The Toronto Symphony Orchestra (TSO) could be dancing to another’s tune, as the group’s personal information may have been compromised as part of a ransomware attack on its email platform.
Earlier this week, the TSO sent an email notice to its subscribers, informing them that WordFly – the digital communications and marketing platform which TSO was using as an email provider – was compromised by a malware cyberattack on July 10. The attackers not only crippled WordFly, but also exported customers’ information – including data WordFly was handling on behalf of TSO.
TSO also said in its email that it has temporarily switched email providers so that it can resume communications. The group did not confirm how many subscribers were impacted by the breach, but TSO said that payment and financial data were not copied. TSO also gave assurances that its own IT system was unaffected.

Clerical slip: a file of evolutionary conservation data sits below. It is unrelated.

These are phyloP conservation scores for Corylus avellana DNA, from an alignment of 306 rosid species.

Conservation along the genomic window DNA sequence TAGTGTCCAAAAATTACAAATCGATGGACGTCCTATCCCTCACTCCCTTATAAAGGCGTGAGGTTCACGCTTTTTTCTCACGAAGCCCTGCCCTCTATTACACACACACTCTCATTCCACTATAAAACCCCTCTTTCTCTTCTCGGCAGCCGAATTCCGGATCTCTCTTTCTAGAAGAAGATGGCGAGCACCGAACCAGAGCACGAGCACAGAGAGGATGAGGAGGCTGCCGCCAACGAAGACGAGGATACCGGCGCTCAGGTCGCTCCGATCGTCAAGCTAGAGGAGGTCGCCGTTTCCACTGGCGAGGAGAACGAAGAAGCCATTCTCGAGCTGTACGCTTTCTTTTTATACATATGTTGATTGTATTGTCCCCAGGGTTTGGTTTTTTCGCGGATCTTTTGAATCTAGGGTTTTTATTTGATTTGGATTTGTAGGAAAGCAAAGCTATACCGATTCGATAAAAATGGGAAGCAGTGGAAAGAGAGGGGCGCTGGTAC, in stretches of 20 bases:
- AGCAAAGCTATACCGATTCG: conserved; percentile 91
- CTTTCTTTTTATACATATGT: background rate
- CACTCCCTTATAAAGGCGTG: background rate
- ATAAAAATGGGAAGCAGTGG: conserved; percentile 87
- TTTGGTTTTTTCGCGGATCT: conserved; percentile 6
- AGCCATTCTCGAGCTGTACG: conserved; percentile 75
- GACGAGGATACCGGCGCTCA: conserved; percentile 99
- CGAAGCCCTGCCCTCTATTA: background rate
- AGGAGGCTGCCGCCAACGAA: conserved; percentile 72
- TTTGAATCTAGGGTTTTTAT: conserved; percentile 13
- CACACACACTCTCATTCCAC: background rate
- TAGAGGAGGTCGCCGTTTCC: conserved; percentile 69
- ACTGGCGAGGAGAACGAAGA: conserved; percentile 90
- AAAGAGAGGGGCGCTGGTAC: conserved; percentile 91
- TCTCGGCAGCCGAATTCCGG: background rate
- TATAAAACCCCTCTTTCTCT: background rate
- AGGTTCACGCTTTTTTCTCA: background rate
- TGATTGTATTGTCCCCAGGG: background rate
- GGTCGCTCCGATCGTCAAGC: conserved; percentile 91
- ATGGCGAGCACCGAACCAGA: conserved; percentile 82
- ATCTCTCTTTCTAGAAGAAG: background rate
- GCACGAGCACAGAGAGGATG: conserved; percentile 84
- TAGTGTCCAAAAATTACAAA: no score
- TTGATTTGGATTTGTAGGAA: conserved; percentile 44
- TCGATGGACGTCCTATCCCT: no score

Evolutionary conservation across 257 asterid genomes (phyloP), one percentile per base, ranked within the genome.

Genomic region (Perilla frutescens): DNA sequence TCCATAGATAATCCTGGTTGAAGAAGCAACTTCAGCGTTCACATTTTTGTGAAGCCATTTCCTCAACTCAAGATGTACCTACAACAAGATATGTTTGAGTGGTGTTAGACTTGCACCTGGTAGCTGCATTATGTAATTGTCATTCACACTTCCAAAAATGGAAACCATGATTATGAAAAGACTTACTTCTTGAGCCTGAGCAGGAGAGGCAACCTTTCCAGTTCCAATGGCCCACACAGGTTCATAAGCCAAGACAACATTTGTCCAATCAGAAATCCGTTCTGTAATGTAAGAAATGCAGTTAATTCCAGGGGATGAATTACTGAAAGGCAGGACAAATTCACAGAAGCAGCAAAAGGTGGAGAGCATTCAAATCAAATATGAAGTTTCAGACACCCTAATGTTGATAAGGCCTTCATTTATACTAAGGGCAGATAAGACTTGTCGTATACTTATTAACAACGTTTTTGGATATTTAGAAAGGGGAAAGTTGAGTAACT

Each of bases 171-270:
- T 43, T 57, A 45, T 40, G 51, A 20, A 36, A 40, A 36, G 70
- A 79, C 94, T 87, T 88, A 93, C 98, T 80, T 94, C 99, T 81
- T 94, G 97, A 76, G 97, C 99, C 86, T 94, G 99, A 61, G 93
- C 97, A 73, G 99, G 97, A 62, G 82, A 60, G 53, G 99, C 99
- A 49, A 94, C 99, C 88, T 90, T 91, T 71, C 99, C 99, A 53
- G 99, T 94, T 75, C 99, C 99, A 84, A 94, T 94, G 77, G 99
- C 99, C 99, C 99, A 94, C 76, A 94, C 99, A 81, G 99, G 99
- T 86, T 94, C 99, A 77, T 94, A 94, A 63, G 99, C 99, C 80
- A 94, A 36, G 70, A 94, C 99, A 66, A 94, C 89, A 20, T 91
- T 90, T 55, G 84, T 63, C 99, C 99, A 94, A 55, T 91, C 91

“WordFly assures us that there is no evidence to suggest that the data was misused for any purpose by this attacker, nor made publicly available,” TSO explained in its email.
“Further, WordFly’s understanding is that the data has now been deleted from the attacker’s possession.”
WordFly’s clients are primarily those in the arts, entertainment, culture and sports segments. Other notable clients whose data was handled by the firm and are potentially compromised include UK arts organizations such as Southbank Centre, Royal Shakespeare Company, Royal Opera House, The Old Vic, and the Courtauld Institute of Arts. The Smithsonian Institution in the US and the Sydney Dance Company in Australia were also among the victims.
An update to the story by IT World Canada also revealed that the theatre company Canadian Stage had notified its members that their email addresses, as well as their first and last names, were potentially copied in the WordFly breach.